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A New Design

November 29, 2015

quill1

I’ve been finishing up one wheel, writing with several spinners whose names are next on my list, and during spare moments I’ve been trying to get a jump start on Christmas presents.  Last year I made both daughters new wheels but they only received the plans on Christmas.  The wheels came weeks later.  This year is different!  Both girls love to use their drop spindles.  I felt that it might be possible to make a hybrid Olympic by replacing the bobbin and flyer with a quill and shaving quite a bit of weight off the main machine by only using one big wheel and treadle.  As a way to be even more efficient I decided to take a very early wheel that had been collecting dust and use it as a test bed for all the new ideas.  This wheel was crafted from a variety of woods.  One of my favorites was canary wood.  I haven’t ever used it since.  When I started sawing and sanding the old wheel the wonderful smell of this wood triggered all the vivid memories of making wheels back at that point of my life.  What a pleasure for me!

This wheel is not finished yet but I really wanted to give it to Rebekah as an early present so we could share the process with all you good spinners.  I reached the preliminary test stage just about exactly the time she and her husband showed up at the house yesterday evening.  She latched hold of it in a heartbeat and took it with her before I had the chance to finish it!  You can see that the screws in the hubs are not covered as well as a few other components too.  I just wanted to see if it worked before I went any further.  In this first photo you can see a wooden hood over the sharp end of the spindle.  It is at a dangerous level for humans and pets so this is an important safety.

quill2

The other side of the wheels shows off the frame and inner workings.  I’ve often regretted having to cover this woodwork up and this way I don’t have to!  The lighter colored walnut resting on the main frame is the spindle support assembly (coining these terms as I go along).  Pulling a knob out allows the entire assembly to be easily removed for travel or extra safety. For several reasons I won’t get into I was able to use a VERY small drive wheel with this design.  The result is the fastest wheel I have ever made.  Hopefully some of this technology will trickle up to the regular wheels in the future.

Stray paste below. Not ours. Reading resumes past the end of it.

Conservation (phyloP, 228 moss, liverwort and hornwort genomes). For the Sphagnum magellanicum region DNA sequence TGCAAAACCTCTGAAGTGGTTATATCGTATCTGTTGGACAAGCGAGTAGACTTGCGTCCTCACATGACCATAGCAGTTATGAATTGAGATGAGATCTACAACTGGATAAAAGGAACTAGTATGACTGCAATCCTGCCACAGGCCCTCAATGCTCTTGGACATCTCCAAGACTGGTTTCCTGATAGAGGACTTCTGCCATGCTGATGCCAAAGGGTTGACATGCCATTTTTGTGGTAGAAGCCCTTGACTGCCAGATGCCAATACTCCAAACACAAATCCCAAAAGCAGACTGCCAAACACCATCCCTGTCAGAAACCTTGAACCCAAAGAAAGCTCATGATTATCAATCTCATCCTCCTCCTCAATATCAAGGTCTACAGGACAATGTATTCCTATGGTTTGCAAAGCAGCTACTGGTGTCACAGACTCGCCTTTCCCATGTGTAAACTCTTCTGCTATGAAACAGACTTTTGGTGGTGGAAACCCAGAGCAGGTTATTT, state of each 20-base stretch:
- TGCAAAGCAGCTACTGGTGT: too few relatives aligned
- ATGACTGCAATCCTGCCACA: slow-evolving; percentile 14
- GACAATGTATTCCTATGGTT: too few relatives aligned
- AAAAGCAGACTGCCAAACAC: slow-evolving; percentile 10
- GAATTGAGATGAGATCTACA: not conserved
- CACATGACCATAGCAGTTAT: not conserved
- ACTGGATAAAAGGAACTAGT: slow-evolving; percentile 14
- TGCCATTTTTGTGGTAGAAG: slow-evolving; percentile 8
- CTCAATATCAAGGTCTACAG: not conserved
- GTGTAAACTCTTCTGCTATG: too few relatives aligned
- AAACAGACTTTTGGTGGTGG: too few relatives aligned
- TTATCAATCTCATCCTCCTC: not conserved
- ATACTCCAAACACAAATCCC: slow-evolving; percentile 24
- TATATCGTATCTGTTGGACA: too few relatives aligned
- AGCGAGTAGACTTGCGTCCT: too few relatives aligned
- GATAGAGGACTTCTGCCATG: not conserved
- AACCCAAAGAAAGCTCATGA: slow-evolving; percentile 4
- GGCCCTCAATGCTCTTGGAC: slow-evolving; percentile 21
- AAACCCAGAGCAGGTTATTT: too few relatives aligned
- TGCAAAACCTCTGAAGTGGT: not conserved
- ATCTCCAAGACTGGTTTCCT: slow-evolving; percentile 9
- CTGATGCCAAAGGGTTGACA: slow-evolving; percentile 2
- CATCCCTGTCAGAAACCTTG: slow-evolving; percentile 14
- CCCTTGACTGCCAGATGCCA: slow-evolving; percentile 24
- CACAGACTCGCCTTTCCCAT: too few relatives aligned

So far, after a very brief test period, the results point to a fun new addition to our offerings.  I will use these ideas as a base for building Amy’s wheel next and it will be fun to see how it turns out.  So, any of you out there ever use a machine like this?  Tips and advice are always welcome!

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From → Gary's Thoughts

3 Comments
  1. I love to use my Turkish spindles but have never used a spindle on a wheel. Intriguing; I’d love to try it someday!

  2. Janet permalink

    Wow! It’s beautiful. The walnut wood in photo 2 looks like a graceful bird. Maybe you could post a short video someday demonstrating how to spin on this. I for one would love to see it.

  3. Freyalyn Close-Hainsworth permalink

    This is glorious – I adore the beauty of your ordinary* wheels, but I use a spike attachment on my Majacraft wheel much of the time, and I would find this one extremely usable. And the speed would be very handy.

    *for a given value of ‘ordinary’

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